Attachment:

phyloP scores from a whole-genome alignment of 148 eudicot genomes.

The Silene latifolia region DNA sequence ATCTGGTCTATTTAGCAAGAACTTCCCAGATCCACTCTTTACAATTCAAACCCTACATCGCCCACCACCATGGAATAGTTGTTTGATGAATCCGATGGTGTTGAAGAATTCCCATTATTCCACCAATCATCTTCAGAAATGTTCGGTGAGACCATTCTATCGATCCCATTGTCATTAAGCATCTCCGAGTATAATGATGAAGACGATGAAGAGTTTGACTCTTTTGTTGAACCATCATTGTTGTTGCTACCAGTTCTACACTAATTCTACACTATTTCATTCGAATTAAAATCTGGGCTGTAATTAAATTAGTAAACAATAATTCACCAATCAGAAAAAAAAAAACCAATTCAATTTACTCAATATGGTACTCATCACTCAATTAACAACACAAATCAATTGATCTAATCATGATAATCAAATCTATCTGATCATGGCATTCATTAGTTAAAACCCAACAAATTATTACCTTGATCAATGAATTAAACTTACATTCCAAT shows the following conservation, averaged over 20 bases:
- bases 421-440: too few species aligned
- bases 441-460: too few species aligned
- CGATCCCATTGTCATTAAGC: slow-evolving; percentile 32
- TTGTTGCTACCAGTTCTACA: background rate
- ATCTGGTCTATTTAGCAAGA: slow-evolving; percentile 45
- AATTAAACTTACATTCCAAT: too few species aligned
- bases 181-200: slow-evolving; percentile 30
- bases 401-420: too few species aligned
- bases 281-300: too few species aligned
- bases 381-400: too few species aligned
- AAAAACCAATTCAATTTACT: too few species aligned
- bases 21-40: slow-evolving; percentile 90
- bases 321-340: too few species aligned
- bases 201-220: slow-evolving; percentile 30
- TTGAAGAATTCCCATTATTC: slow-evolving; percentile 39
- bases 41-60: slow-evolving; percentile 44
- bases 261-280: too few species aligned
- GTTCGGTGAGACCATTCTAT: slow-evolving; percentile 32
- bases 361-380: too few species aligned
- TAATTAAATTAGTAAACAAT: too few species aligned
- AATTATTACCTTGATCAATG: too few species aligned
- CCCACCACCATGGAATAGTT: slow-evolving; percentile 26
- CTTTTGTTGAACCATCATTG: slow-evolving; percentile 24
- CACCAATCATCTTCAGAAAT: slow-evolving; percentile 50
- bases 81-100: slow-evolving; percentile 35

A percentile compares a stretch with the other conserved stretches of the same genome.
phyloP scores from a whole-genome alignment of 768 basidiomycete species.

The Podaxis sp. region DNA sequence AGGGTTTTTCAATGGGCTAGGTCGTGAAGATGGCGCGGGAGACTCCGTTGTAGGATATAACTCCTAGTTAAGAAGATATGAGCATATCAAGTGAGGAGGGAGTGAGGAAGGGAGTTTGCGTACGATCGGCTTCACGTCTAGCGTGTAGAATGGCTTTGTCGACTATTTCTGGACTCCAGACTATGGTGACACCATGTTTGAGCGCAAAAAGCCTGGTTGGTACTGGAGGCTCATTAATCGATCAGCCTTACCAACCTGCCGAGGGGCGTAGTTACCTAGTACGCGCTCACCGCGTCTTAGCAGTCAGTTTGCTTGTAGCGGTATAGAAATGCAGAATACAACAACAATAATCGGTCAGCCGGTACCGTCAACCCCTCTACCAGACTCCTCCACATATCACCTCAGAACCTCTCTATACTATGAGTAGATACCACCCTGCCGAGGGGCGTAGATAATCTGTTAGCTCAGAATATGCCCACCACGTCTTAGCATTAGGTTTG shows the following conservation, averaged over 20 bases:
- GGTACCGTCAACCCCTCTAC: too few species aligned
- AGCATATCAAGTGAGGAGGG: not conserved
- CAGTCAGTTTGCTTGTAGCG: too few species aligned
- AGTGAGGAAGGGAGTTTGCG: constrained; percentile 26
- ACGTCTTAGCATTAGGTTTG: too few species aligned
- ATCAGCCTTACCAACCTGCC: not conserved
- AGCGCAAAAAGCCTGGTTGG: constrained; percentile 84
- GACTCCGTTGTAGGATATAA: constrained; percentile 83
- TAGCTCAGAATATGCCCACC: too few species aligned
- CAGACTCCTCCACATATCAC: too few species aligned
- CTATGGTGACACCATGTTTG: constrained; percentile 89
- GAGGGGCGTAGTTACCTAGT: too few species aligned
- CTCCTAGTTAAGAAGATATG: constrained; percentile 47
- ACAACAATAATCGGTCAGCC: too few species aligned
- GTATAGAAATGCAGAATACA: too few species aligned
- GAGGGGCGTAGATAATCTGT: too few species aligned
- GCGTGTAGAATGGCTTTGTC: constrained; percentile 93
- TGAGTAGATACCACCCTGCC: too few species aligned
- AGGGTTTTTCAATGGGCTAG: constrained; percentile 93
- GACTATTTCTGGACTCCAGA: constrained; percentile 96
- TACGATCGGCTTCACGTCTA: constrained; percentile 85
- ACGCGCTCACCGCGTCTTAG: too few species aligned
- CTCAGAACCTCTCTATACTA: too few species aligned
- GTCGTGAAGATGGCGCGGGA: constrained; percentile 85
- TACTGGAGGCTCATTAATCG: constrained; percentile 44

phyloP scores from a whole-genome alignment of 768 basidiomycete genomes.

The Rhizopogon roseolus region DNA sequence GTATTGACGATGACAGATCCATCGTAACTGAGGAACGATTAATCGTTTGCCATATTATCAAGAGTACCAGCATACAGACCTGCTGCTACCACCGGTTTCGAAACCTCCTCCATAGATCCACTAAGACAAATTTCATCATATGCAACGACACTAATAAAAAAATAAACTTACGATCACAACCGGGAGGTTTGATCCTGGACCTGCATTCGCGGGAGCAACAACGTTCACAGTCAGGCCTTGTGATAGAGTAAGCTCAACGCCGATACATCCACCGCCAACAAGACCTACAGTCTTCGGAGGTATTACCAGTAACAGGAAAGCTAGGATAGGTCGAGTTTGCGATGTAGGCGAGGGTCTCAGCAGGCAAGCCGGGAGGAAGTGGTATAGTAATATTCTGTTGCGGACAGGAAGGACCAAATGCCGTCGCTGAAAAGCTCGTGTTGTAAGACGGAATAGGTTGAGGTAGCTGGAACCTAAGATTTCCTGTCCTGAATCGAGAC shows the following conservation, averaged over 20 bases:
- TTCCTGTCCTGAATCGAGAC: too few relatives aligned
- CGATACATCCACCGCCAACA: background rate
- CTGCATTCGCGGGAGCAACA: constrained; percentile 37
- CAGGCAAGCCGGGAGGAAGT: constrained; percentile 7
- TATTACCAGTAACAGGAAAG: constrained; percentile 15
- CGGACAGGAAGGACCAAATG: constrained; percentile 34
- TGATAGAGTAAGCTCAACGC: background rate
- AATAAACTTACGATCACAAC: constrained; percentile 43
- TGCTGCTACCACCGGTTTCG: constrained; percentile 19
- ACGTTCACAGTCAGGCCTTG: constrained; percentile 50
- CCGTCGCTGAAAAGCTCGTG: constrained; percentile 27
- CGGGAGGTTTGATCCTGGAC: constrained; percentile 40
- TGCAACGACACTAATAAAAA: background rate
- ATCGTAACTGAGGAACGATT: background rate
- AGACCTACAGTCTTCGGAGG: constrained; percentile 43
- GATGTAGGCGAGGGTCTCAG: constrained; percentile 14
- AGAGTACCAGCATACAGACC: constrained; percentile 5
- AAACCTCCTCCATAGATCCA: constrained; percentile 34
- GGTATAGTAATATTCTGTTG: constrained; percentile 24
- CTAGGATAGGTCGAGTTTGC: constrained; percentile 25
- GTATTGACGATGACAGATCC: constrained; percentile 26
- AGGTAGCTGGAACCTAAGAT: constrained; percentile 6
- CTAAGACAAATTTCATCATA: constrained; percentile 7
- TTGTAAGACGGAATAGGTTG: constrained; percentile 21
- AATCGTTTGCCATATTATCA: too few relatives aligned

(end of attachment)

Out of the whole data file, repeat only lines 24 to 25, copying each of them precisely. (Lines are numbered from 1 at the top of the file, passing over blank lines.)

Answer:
- CCCACCACCATGGAATAGTT: slow-evolving; percentile 26
- CTTTTGTTGAACCATCATTG: slow-evolving; percentile 24